We exist not just as a brain that thinks but as a body that feels. Art’s gesture and trace is a good way of marking how a person lives in stuff and works on that stuff. The world though works on us too, pushing us, and shaping us with its pressures and forces. Art often embodies both sides of this being-in-the-world and how we explore it. The Bathysphere is a scientific invention, a submersible that similarly manifests this human drive; just as we thought we had mapped the world we used this machine to place our bodies at the bottom of oceans.
In this show even the two-dimensional works are haptic in their way. James Kerr’s Desiccated Vases look like abstract painting and on one hand that is right. But they are also boxes filled with crushed petals which, fetish like, ask the “viewer” to pick up and shake the insides, even the static moves the things around. Petals are evocative of so much: Spring, love and (here dried) memories and keepsakes. Similarly Kate Mitchell’s Artist As Pooped archives the artist’s performance of using props to keep her eyes open. Like cartoon logic, or even Dali’s crutches, it is a fantastical image that talks of the artist’s body and the work that is done by and on that body for art.
In the ceramic work of Sanne Mestrom and Addison Marshall both play on modernist tropes in certain ways, not with irony, but in a contemporary hybrid way where all valences of different art periods are at play. So perhaps most obviously in Mestrom’s work the totemic shapes speak to high modernism, the work of Picasso and Brancusi for example. They are declassed though, a little rickety, a little softer now, made in clay instead of marble or steel. The aesthetic of the irregular dots and the obviously hand painted glazes also undermine modernism’s minimalism. The work also seems very primal, with simple cups recalling their ancient forebears. This is not appropriation but the polyvalence many styles brought together. In fact a lot of the material in the show has a deep and long history (the petals, the twig, the eyelashes, the string) and the artists are knowingly playing with that. Marshall’s work has a similar disconcerting hybridity. The rainbow connection: bound and gagged is undoubtedly a curious collection. The rainbow piece is a little phallic and recalls the surrealist object. Gagged looks found, like a little test-piece picked up from the studio floor, but it also recalls a small pelvis or even a cloth. Bound seems cartoony in someway, a little fetish animal crawling on the floor. They are abstractly modern but with so many resonances these simple forms open up into many poetic possibilities (most obviously some sort of sexual play).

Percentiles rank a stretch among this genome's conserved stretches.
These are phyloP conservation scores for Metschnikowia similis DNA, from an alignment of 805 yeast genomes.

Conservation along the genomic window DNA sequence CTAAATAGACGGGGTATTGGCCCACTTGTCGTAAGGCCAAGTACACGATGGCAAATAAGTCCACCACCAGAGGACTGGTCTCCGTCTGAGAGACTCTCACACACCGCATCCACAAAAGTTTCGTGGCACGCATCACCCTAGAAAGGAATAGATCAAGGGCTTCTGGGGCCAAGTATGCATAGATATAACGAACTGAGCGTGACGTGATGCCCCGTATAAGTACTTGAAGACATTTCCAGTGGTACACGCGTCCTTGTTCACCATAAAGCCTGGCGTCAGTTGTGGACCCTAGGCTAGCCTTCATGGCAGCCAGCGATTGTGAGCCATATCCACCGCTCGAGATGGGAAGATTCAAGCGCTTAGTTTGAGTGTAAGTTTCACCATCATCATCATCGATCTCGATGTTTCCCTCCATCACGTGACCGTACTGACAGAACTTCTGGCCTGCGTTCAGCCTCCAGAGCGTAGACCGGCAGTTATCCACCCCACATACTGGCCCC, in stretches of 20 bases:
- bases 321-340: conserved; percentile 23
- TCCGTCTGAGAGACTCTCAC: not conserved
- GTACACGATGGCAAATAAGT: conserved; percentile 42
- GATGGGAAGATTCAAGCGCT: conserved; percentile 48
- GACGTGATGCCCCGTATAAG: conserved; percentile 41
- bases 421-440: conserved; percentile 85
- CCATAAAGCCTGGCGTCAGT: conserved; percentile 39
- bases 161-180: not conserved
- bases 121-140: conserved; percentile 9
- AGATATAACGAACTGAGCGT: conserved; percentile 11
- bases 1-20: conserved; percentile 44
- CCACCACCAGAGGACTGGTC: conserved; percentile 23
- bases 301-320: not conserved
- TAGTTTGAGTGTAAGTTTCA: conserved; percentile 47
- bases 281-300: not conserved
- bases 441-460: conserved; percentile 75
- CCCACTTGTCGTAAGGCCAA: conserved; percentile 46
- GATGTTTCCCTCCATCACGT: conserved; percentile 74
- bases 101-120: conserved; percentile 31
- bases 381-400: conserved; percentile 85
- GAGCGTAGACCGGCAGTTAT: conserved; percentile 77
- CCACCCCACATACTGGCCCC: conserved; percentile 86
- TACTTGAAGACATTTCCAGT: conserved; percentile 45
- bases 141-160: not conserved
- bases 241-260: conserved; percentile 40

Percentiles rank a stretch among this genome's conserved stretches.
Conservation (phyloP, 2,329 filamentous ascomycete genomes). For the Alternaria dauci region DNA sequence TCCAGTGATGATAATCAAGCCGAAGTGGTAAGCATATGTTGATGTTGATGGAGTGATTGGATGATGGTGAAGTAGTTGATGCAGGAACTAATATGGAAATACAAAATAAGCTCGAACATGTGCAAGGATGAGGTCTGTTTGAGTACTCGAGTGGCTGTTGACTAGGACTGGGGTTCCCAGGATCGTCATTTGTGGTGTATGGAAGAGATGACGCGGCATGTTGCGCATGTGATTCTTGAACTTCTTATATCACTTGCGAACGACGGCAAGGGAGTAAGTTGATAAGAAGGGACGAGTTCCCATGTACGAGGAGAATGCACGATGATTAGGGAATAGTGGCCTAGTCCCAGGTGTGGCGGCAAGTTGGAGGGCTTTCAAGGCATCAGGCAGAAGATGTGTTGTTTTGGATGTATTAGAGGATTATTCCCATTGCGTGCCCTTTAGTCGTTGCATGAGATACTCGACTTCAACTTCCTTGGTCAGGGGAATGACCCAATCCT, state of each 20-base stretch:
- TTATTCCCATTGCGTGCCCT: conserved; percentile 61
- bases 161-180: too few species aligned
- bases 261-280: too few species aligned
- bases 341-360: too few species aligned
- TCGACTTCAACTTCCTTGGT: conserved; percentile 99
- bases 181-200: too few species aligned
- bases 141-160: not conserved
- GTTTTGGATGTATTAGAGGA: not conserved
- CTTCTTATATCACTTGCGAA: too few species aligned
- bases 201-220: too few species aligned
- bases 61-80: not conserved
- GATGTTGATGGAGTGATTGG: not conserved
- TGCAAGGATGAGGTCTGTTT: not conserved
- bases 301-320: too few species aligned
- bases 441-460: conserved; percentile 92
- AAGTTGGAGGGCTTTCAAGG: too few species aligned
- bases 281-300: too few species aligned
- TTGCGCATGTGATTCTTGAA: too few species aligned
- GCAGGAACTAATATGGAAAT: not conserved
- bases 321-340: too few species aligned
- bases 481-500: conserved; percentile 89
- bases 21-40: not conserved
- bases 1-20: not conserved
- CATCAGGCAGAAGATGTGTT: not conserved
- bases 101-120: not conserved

Finally Jasper Knight’s Alley Oop is a totally found object, following in the surrealist tradition of the artist choosing objects that resonate for them. With its back to the viewer, shining into the corner like some naughty child, the work emits an otherworldly green glow turning the whole exhibition into an Aladdin’s cave. Again what makes this work a contemporary found object is that what is shown is its shipping crate. Somehow the LA neon has been stripped of its Californian sheen; the work is as much about global dislocation and loss as it is about cocktails. In all these works it is the material of the object that speaks most loudly to us. What is the seduction of neon? Of petals? It is something known as much through the body as through the eyes.